My Journey as an 'Extraordinary Aspie'

When I was diagnosed at the age of 14 with Asperger’s syndrome, the experts at the place where I was diagnosed told my mom and myself not to expect much from me and that I should be placed in their school where I could learn rudimentary skills.

The journey all started when I was in preschool and my teacher suspected something. So I went to Children’s Hospital Los Angeles and was diagnosed with severe sensory integration dysfunction and underwent intensive occupational therapy. I went through school undiagnosed until my occupational therapist in the ninth grade suggested my mom read about Asperger’s syndrome. She said it was like they’ve followed me all my life and wrote about me.

At diagnosis I was also discovered to have an IQ of 130 and that I could read at an advanced college level. So my mom spoke to my resource teacher and he was vehemently opposed to me going to a separate school, and said to keep me mainstreamed. My art teacher asked me if she could ask my resource teacher to speak to the class about my disability. I said OK, and thought “Yea right! Once they find out I’m a ‘freak,’ they’ll treat me even worse!”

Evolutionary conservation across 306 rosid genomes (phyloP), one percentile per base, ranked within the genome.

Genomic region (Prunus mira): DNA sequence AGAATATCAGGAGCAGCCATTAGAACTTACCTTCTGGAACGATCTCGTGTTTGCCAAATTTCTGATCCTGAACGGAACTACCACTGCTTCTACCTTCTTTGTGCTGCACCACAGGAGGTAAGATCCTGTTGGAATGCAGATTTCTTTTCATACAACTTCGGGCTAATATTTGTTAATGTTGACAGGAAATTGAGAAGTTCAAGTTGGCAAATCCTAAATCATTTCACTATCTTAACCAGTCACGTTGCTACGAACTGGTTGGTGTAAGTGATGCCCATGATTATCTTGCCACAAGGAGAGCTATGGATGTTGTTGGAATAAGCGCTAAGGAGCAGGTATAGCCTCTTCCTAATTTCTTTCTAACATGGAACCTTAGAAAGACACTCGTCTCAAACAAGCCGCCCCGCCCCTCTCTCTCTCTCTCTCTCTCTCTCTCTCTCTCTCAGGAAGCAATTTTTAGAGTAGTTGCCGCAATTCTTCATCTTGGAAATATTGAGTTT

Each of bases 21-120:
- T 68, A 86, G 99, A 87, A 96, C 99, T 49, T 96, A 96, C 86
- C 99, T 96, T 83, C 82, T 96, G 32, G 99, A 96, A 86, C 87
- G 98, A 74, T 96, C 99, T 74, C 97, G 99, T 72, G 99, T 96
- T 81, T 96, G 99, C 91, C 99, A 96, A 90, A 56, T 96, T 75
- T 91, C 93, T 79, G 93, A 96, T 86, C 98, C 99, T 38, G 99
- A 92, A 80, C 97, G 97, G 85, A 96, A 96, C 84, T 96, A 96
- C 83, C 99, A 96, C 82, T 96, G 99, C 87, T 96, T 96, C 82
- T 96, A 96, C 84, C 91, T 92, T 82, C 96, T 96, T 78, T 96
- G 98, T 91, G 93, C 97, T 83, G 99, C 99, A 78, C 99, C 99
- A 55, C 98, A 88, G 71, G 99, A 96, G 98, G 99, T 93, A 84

My resource teacher came and spoke to them, and they asked a few questions and I thought I was right. Boy, was I mistaken! The next day at lunch I heard my name and thought nothing of it. Then my spot under the tree got dark. I looked up and it was our high school boys’ basketball team. They told me they wanted to help me, and I scoffed. They told me they spoke to my resource teacher and that he was on board. From that day on, I had a core group of friends.

When I went to college, the first school tried to kick me out of because of my “problems” and my mom and I fought them. I eventually transferred and ultimately graduated with my B.A. — and was the first one in my family to do so! I want to help others, and I’m very empathetic and caring. I loathe injustice with a passion!

My goddaughter and I get along phenomenally well and I’m her primary role model and mentor. In my Special Olympics swim team I’m the oldest one on the roster, and the whole team relies on me. I’m their best friend and when I’m not there, they can’t function without me. They listen to what I have to say, the assistant coach relies on me to help him with our team and I’m the team mentor leader.

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Thinkstock photo by Chris Gorgio.

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